Riek Machar: “We hope within 30 months maximum, the oil revenue will flow again”

South Sudan will survive despite halting its vital oil production in a dispute with Sudan, the country’s Vice-President Riek Machar has told the BBC.

Oil revenues account for 98% of income for the country, which gained independence from Sudan last year.

But the two never agreed on the transit fees that Juba should pay for using Sudan’s oil export infrastructure.

Mr Machar said development would be put on hold for several years, but basic services would not suffer.

He said government salaries, including for those for members of the large military, would be paid.

“For a period of 30 months we will definitely freeze our activities on development, but we’ll provide basic services: health, education, water and even some infrastructure projects will go on,” he said.

South Sudan and Sudan fought a bitter civil war for decades in which some 1.5 million people died.

Before halting production last month, South Sudan accused Sudan of stealing oil worth $815m (£518m).

“Unfortunately Khartoum has not co-operated with us, so instead of Khartoum taking the oil, we’d better freeze it until we get alternatives to exporting oil, so that people of South Sudan can enjoy their own resources,” Mr Machar said.

He dismissed the view of Sudan’s President Omar al-Bashir that war between the two nations was closer than peace.

But he admitted there was no immediate prospect of the two countries coming to an agreement on the many issues that divide them.

Satellite image showing geography of Sudan, source: Nasa

The great divide across Sudan is visible even from space, as this Nasa satellite image shows. The northern states are a blanket of desert, broken only by the fertile Nile corridor. South Sudan is covered by green swathes of grassland, swamps and tropical forest.

http://www.bbc.co.uk/news/world-africa-17080658

Sudan and South Sudan Fail to End Oil Dispute

By ISMA’IL KUSHKUSH

Published: February 17, 2012

KHARTOUM, Sudan — Negotiations between Sudan and South Sudan over billions of gallons of oil have ended with very little progress, prolonging a dispute that is undermining the fragile economies of both nations and straining the tenuous peace between them after decades of war.

“There was nothing new,” Yahia Hussein, a member of Sudan’s negotiating team, said Thursday after returning from the Ethiopian capital, Addis Ababa, where the negotiations were being held.

Sudan and South Sudan have been locked in a series of talks since the south seceded and became independent last July. The highly volatile issues to be resolved include the demarcation of the border separating the nations, the status of citizens in each country and, most thorny of all, oil.

Most of the oil is in South Sudan, a landlocked nation, so the pipelines and the facilities to export it are in the north, requiring the two sides, which fought one of Africa’s longest and deadliest civil wars, to cooperate.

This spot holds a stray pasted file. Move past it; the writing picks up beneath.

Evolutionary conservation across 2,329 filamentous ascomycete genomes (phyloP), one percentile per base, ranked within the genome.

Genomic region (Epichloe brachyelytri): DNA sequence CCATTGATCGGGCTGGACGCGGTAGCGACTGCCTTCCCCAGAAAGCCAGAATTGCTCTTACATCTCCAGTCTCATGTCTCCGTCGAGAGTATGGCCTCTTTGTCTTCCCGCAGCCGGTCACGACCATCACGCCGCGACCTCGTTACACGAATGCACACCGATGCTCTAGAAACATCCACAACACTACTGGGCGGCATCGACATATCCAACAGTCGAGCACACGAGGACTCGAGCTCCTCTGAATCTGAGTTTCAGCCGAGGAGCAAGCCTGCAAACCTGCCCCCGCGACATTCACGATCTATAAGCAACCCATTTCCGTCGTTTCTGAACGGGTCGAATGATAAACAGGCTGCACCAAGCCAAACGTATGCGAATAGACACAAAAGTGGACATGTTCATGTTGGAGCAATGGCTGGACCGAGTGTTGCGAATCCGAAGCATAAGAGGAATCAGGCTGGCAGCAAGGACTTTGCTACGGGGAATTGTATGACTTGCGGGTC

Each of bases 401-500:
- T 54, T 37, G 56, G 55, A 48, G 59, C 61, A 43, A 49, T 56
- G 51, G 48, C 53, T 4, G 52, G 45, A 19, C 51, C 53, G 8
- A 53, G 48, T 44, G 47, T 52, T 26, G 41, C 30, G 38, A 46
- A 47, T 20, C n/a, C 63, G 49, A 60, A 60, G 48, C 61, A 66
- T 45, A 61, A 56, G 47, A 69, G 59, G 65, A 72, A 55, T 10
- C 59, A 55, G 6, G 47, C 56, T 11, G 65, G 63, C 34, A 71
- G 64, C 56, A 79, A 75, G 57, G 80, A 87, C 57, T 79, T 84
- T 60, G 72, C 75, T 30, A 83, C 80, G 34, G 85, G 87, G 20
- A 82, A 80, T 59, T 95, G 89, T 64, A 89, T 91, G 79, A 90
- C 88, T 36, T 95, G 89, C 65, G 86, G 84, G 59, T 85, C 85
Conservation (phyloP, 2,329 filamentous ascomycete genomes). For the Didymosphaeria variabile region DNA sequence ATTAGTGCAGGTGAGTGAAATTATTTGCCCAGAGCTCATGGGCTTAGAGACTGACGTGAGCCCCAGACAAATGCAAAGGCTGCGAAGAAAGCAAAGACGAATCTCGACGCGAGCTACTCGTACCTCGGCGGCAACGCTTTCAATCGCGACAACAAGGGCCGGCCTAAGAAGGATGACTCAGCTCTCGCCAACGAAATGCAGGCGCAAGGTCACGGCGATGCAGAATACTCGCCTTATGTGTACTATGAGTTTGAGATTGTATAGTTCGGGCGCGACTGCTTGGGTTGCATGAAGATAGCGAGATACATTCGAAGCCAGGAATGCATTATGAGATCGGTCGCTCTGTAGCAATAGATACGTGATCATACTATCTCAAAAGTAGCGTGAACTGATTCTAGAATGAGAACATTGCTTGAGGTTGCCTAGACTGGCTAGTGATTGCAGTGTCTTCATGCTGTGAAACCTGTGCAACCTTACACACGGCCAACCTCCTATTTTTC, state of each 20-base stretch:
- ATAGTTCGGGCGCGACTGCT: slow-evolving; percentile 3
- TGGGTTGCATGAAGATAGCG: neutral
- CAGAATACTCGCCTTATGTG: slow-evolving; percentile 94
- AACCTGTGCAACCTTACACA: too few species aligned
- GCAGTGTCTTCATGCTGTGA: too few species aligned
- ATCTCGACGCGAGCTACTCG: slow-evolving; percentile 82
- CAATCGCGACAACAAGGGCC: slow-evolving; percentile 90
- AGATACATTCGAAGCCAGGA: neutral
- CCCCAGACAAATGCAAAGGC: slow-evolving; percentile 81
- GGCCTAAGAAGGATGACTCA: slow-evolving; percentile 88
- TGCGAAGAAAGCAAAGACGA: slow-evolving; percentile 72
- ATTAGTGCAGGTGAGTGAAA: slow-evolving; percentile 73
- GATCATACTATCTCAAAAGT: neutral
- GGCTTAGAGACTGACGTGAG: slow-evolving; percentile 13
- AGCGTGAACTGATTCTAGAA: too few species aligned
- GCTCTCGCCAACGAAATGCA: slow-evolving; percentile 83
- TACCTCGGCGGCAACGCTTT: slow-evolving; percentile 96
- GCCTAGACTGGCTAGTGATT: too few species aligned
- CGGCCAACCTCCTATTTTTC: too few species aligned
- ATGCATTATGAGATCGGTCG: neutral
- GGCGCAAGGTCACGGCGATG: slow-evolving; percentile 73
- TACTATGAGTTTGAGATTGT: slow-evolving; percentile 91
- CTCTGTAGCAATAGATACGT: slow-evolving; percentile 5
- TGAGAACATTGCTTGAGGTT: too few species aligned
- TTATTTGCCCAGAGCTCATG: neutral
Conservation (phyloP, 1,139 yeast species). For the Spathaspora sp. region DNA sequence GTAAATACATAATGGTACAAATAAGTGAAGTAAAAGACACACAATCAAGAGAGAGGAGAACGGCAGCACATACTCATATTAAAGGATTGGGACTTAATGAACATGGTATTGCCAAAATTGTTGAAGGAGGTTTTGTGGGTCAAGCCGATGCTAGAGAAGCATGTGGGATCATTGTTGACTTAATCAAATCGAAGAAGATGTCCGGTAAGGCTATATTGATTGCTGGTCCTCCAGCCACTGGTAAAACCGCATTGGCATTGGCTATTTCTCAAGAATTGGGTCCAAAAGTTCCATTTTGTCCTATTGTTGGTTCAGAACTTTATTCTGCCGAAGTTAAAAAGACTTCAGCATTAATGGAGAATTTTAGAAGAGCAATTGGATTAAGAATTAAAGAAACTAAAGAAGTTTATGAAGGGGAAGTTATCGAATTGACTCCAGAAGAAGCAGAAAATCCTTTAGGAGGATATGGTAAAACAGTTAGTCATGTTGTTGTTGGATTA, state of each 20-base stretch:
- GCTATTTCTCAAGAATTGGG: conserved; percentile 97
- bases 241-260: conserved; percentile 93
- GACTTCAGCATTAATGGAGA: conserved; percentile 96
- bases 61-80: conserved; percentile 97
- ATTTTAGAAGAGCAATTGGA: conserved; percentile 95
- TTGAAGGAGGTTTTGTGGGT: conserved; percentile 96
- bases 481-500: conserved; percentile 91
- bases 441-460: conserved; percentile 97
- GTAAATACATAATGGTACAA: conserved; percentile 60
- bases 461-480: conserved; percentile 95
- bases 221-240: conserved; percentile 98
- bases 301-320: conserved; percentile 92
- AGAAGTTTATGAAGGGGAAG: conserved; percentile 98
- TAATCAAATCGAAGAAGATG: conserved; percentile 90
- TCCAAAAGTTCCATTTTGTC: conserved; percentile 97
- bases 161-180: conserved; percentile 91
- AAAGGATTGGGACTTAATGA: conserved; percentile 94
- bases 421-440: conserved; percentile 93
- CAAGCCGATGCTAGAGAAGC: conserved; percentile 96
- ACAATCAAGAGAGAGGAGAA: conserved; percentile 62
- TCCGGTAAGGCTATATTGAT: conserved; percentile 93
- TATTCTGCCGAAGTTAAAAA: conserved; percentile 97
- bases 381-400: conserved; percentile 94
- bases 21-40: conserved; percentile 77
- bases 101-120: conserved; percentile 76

Both nations depend enormously on the oil revenues, but the distance between them is wide. Sudan is demanding a $36 per barrel fee, citing the costs of processing the oil and various fees and services. South Sudan says that it would pay only the transit fees, putting the cost at $3 per barrel.

Last month, South Sudan stopped its oil production in protest, accusing Sudan of stealing $815 million worth of oil and announcing that it would seek to construct alternative pipelines to Kenya and Djibouti. Sudan argued that it was taking its fees “in kind” because it had not received any payments for transit since July.

Mr. Hussein, the negotiator, stated that the government of South Sudan “was willing to start re-exporting its oil through Sudan on the condition of reaching a final agreement.”

But Nhial Deng Nhial, South Sudan’s foreign minister, appeared to be less optimistic.

“The gulf is still huge,” he said in a statement, according to Agence France-Presse. “I don’t know if it can be bridged.”

Abdelwahab El-Affendi, a professor at the University of Westminster in London, said oil would be the most difficult issue to resolve. “The southern leadership has unleashed powerful nationalist sentiments over the oil issue, which would be difficult to contain and would constrain the leadership’s ability to make concessions in the short term,” Professor El-Affendi said.

Still, negotiations over the borders seem to have achieved some progress. Mr. Hussein said the two sides had agreed to start marking the borders immediately, an process that should take about three months.

Sudan and South Sudan share a long border with a number of disputed areas. Seeking to calm fears of renewed conflict, Sudan and South Sudan signed a nonaggression agreement last Friday, but just days later South Sudan accused Sudan of bombing a border town and killing four soldiers, an accusation Sudan denies.

The two sides must also deal with matters of citizenship. In April, at the end of an initial transition period, South Sudanese who live in Sudan will be classified as foreigners, and vice versa. Tens of thousands of South Sudanese seeking to go south have been stuck in the river city of Kosti, and South Sudanese officials accuse Sudan of hindering their return. Mr. Hussein denied the charge.

The African panel that has been mediating the talks under the leadership of former President Thabo Mbeki of South Africa had helped improve the “mood of talks,” Mr. Hussein said.

“There was less verbal abuse from their side,” he said, smiling.